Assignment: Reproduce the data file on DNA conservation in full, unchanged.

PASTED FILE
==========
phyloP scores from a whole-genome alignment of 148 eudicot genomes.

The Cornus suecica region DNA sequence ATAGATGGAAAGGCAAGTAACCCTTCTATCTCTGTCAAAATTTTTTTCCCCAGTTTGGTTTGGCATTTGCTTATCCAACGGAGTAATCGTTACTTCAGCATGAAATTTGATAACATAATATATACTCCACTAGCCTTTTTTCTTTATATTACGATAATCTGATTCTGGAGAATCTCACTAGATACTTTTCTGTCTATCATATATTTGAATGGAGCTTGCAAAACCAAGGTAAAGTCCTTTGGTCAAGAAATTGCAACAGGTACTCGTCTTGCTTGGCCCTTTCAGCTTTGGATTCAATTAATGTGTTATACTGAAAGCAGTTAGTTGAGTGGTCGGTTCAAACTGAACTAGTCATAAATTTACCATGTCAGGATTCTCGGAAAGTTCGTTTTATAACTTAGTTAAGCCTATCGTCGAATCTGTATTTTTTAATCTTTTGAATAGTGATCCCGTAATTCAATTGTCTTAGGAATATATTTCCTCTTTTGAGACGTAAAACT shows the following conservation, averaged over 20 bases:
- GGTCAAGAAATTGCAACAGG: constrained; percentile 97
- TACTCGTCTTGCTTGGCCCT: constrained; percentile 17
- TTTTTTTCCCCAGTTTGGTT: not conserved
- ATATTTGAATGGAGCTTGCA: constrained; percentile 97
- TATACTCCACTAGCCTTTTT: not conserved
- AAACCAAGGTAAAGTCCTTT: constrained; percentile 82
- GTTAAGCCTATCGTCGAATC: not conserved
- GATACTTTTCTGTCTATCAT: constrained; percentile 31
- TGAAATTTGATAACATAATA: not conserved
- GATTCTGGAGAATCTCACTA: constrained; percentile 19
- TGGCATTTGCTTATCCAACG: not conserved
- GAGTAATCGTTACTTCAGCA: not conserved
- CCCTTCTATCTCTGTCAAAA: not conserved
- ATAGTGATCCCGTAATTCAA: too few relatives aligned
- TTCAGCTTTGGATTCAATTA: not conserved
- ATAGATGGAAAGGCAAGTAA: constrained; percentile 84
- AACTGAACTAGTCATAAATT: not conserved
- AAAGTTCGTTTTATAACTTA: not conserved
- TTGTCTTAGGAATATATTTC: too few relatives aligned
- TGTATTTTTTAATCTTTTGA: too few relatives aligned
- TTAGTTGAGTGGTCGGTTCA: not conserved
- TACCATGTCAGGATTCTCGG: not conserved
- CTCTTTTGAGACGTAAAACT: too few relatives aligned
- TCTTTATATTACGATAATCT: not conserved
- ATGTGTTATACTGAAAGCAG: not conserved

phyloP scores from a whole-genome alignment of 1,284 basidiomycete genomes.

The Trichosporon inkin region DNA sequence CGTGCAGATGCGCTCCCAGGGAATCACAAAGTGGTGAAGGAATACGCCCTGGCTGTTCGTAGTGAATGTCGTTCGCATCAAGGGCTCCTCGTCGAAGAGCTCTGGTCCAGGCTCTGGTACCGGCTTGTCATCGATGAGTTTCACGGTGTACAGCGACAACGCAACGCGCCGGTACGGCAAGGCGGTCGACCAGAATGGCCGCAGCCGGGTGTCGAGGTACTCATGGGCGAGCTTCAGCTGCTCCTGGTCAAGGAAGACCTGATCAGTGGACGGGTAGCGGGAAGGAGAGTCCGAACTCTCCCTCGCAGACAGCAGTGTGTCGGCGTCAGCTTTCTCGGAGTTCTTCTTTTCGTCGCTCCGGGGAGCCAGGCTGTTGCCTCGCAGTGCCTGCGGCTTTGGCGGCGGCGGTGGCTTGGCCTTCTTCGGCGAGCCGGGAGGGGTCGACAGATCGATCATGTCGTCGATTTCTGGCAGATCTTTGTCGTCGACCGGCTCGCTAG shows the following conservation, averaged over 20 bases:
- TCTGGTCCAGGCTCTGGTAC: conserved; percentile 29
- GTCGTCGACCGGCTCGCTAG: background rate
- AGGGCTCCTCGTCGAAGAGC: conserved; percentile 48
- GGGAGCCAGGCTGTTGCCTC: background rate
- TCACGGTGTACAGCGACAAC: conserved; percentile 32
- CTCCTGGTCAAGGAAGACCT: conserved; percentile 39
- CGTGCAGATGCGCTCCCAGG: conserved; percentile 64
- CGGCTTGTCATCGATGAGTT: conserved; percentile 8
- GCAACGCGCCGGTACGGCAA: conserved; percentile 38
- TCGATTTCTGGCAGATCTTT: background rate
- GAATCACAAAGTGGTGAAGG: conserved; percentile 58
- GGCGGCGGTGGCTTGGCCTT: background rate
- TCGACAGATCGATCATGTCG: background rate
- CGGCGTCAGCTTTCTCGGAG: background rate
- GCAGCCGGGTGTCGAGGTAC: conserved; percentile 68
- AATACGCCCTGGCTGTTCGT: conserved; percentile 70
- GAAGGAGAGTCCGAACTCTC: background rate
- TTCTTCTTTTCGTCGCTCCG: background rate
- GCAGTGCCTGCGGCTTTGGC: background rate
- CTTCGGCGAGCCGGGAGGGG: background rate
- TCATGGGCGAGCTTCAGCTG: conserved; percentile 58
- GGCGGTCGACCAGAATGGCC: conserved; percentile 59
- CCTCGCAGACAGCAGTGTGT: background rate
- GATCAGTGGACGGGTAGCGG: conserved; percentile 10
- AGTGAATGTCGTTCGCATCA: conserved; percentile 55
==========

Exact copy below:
phyloP scores from a whole-genome alignment of 148 eudicot genomes.

The Cornus suecica region DNA sequence ATAGATGGAAAGGCAAGTAACCCTTCTATCTCTGTCAAAATTTTTTTCCCCAGTTTGGTTTGGCATTTGCTTATCCAACGGAGTAATCGTTACTTCAGCATGAAATTTGATAACATAATATATACTCCACTAGCCTTTTTTCTTTATATTACGATAATCTGATTCTGGAGAATCTCACTAGATACTTTTCTGTCTATCATATATTTGAATGGAGCTTGCAAAACCAAGGTAAAGTCCTTTGGTCAAGAAATTGCAACAGGTACTCGTCTTGCTTGGCCCTTTCAGCTTTGGATTCAATTAATGTGTTATACTGAAAGCAGTTAGTTGAGTGGTCGGTTCAAACTGAACTAGTCATAAATTTACCATGTCAGGATTCTCGGAAAGTTCGTTTTATAACTTAGTTAAGCCTATCGTCGAATCTGTATTTTTTAATCTTTTGAATAGTGATCCCGTAATTCAATTGTCTTAGGAATATATTTCCTCTTTTGAGACGTAAAACT shows the following conservation, averaged over 20 bases:
- GGTCAAGAAATTGCAACAGG: constrained; percentile 97
- TACTCGTCTTGCTTGGCCCT: constrained; percentile 17
- TTTTTTTCCCCAGTTTGGTT: not conserved
- ATATTTGAATGGAGCTTGCA: constrained; percentile 97
- TATACTCCACTAGCCTTTTT: not conserved
- AAACCAAGGTAAAGTCCTTT: constrained; percentile 82
- GTTAAGCCTATCGTCGAATC: not conserved
- GATACTTTTCTGTCTATCAT: constrained; percentile 31
- TGAAATTTGATAACATAATA: not conserved
- GATTCTGGAGAATCTCACTA: constrained; percentile 19
- TGGCATTTGCTTATCCAACG: not conserved
- GAGTAATCGTTACTTCAGCA: not conserved
- CCCTTCTATCTCTGTCAAAA: not conserved
- ATAGTGATCCCGTAATTCAA: too few relatives aligned
- TTCAGCTTTGGATTCAATTA: not conserved
- ATAGATGGAAAGGCAAGTAA: constrained; percentile 84
- AACTGAACTAGTCATAAATT: not conserved
- AAAGTTCGTTTTATAACTTA: not conserved
- TTGTCTTAGGAATATATTTC: too few relatives aligned
- TGTATTTTTTAATCTTTTGA: too few relatives aligned
- TTAGTTGAGTGGTCGGTTCA: not conserved
- TACCATGTCAGGATTCTCGG: not conserved
- CTCTTTTGAGACGTAAAACT: too few relatives aligned
- TCTTTATATTACGATAATCT: not conserved
- ATGTGTTATACTGAAAGCAG: not conserved

phyloP scores from a whole-genome alignment of 1,284 basidiomycete genomes.

The Trichosporon inkin region DNA sequence CGTGCAGATGCGCTCCCAGGGAATCACAAAGTGGTGAAGGAATACGCCCTGGCTGTTCGTAGTGAATGTCGTTCGCATCAAGGGCTCCTCGTCGAAGAGCTCTGGTCCAGGCTCTGGTACCGGCTTGTCATCGATGAGTTTCACGGTGTACAGCGACAACGCAACGCGCCGGTACGGCAAGGCGGTCGACCAGAATGGCCGCAGCCGGGTGTCGAGGTACTCATGGGCGAGCTTCAGCTGCTCCTGGTCAAGGAAGACCTGATCAGTGGACGGGTAGCGGGAAGGAGAGTCCGAACTCTCCCTCGCAGACAGCAGTGTGTCGGCGTCAGCTTTCTCGGAGTTCTTCTTTTCGTCGCTCCGGGGAGCCAGGCTGTTGCCTCGCAGTGCCTGCGGCTTTGGCGGCGGCGGTGGCTTGGCCTTCTTCGGCGAGCCGGGAGGGGTCGACAGATCGATCATGTCGTCGATTTCTGGCAGATCTTTGTCGTCGACCGGCTCGCTAG shows the following conservation, averaged over 20 bases:
- TCTGGTCCAGGCTCTGGTAC: conserved; percentile 29
- GTCGTCGACCGGCTCGCTAG: background rate
- AGGGCTCCTCGTCGAAGAGC: conserved; percentile 48
- GGGAGCCAGGCTGTTGCCTC: background rate
- TCACGGTGTACAGCGACAAC: conserved; percentile 32
- CTCCTGGTCAAGGAAGACCT: conserved; percentile 39
- CGTGCAGATGCGCTCCCAGG: conserved; percentile 64
- CGGCTTGTCATCGATGAGTT: conserved; percentile 8
- GCAACGCGCCGGTACGGCAA: conserved; percentile 38
- TCGATTTCTGGCAGATCTTT: background rate
- GAATCACAAAGTGGTGAAGG: conserved; percentile 58
- GGCGGCGGTGGCTTGGCCTT: background rate
- TCGACAGATCGATCATGTCG: background rate
- CGGCGTCAGCTTTCTCGGAG: background rate
- GCAGCCGGGTGTCGAGGTAC: conserved; percentile 68
- AATACGCCCTGGCTGTTCGT: conserved; percentile 70
- GAAGGAGAGTCCGAACTCTC: background rate
- TTCTTCTTTTCGTCGCTCCG: background rate
- GCAGTGCCTGCGGCTTTGGC: background rate
- CTTCGGCGAGCCGGGAGGGG: background rate
- TCATGGGCGAGCTTCAGCTG: conserved; percentile 58
- GGCGGTCGACCAGAATGGCC: conserved; percentile 59
- CCTCGCAGACAGCAGTGTGT: background rate
- GATCAGTGGACGGGTAGCGG: conserved; percentile 10
- AGTGAATGTCGTTCGCATCA: conserved; percentile 55